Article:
Groy spent a half against Illinois as Konz's replacement before Bostad moved Frederick from left guard to center and put Groy at left guard. Frederick, a junior, has strengths different than those demonstrated by Konz, but should be one of the top centers in the Big Ten Conference.

"He's going to be more the 'get low, ground-and-pound' kind of guy," Konz said. "I was always known for my pulling and athleticism. As far as getting everybody on track and getting the calls out, they will not skip a beat."

Wagner is an All-America candidate and a projected early pick in next year's draft.

Groy, a junior, was happy to call one position home in the spring after moving around earlier in his career.

Sophomore Rob Havenstein sat out most of the spring following shoulder surgery, but played enough last season that right tackle is not a major issue.

That leaves right guard and a lack of depth as two pressing concerns. When Casey Dehn left the team recently due to academic issues, it impacted both areas. He could play guard or tackle and was in the mix to start at right guard.

Finding a capable right guard should not be an issue for a program such as UW's. Candidates include senior walk-on Robert Burge, sophomore converted defensive lineman Kyle Costigan and sophomore Dallas Lewallen, who missed last season with a dislocated kneecap.

The line got a ringing endorsement from senior running back Montee Ball, who said he expected it to be better than last year's based on the weight room work over the summer.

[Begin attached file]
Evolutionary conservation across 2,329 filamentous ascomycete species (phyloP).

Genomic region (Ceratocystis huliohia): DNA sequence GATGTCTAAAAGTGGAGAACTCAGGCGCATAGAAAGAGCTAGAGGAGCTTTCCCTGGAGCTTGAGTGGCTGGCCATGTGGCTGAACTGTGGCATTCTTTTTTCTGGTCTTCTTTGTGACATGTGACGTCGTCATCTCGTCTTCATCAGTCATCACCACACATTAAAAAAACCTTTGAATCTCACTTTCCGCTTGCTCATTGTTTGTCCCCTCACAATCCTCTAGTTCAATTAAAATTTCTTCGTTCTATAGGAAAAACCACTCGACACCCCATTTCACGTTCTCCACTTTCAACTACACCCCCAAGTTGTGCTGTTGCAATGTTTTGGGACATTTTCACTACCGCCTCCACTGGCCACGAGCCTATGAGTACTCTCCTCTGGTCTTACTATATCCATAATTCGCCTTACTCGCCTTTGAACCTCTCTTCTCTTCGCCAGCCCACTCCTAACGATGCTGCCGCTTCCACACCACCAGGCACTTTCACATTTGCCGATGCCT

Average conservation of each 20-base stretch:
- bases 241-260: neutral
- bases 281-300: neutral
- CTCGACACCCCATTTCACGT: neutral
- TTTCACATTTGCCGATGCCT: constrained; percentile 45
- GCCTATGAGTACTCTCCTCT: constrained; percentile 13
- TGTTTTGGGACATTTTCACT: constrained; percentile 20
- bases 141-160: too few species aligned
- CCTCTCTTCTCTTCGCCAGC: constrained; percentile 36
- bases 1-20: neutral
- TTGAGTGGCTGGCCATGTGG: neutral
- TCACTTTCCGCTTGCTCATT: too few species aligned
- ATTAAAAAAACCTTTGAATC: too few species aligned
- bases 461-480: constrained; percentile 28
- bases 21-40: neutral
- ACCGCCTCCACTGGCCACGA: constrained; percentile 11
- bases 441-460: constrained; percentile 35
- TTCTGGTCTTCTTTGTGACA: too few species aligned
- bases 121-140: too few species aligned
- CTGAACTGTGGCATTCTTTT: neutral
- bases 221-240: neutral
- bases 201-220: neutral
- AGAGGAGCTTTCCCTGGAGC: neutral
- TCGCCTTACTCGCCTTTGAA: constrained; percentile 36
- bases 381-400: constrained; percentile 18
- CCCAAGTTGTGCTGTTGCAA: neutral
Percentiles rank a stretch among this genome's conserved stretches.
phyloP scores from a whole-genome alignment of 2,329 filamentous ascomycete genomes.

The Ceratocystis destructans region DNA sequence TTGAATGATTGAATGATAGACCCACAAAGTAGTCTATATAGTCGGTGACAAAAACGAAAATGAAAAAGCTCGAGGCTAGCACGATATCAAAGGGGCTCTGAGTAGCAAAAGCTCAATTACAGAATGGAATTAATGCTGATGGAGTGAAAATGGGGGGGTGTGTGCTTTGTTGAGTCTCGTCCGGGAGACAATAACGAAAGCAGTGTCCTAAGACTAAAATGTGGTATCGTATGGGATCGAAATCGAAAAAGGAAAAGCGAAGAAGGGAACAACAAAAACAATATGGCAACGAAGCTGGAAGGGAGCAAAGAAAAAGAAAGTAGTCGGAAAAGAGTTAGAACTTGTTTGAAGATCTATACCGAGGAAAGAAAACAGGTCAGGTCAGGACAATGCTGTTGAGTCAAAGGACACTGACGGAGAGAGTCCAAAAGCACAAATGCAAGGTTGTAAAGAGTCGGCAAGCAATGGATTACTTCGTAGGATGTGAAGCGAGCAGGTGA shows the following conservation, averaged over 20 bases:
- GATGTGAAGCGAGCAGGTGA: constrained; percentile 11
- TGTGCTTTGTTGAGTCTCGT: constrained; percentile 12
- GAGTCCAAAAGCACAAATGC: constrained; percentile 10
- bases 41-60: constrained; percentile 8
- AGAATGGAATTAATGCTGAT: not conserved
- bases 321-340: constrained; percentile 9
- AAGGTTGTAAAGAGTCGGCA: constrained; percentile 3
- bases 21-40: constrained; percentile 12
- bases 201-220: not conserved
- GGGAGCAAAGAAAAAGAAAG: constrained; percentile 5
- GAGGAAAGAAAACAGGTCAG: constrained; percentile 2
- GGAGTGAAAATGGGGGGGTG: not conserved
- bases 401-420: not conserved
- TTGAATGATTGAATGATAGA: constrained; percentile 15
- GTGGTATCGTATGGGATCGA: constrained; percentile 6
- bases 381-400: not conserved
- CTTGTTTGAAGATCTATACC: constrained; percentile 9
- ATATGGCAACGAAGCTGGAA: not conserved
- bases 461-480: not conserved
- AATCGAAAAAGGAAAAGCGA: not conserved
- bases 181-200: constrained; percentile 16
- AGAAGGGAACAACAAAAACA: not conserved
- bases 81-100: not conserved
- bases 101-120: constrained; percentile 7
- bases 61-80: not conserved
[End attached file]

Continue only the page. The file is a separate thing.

It won't be easy, but that's the challenge at a place such as UW, where the faces change, but the standards never drop.

"I think it's exciting, to make this O line stand out over the ones before us," Wagner said. "It's the next challenge, to make your name."

Badgers offensive line overview

KEY LOSSES

Right guard Kevin Zeitler and center Peter Konz were

All-Americans and among three starters to depart, along with right tackle Josh Oglesby.

BURNING QUESTION | Who will start at right guard?

This might be one of the most competitive position battles in camp, with a variety of players who could eventually find their way into the mix. Burge, a walk-on, was the starter at the end of spring and figures to get the first shot. But the player who lines up for the opener against Northern Iowa is anyone’s guess. Costigan moves well and showed promise in the spring, but he’s a converted defensive lineman who is extremely raw. Lewallen has potential but has missed more than a year with a knee injury. If nobody from that group seizes the job, it could come down to a young player such as Marz, Ball or Voltz.

PLAYER TO WATCH | Rob Havenstein

He has started only one game, but due to Oglesby’s knee problems last season, Havenstein received extensive playing time in mop-up duty in several games. He missed valuable practice snaps in the spring while recovering from shoulder surgery. But he’s a big man with the foot skills of a smaller player. Oglesby was a consensus first-team All-Big Ten selection despite his knee issues. But Havenstein will provide more mobility and a big upside if he develops as expected.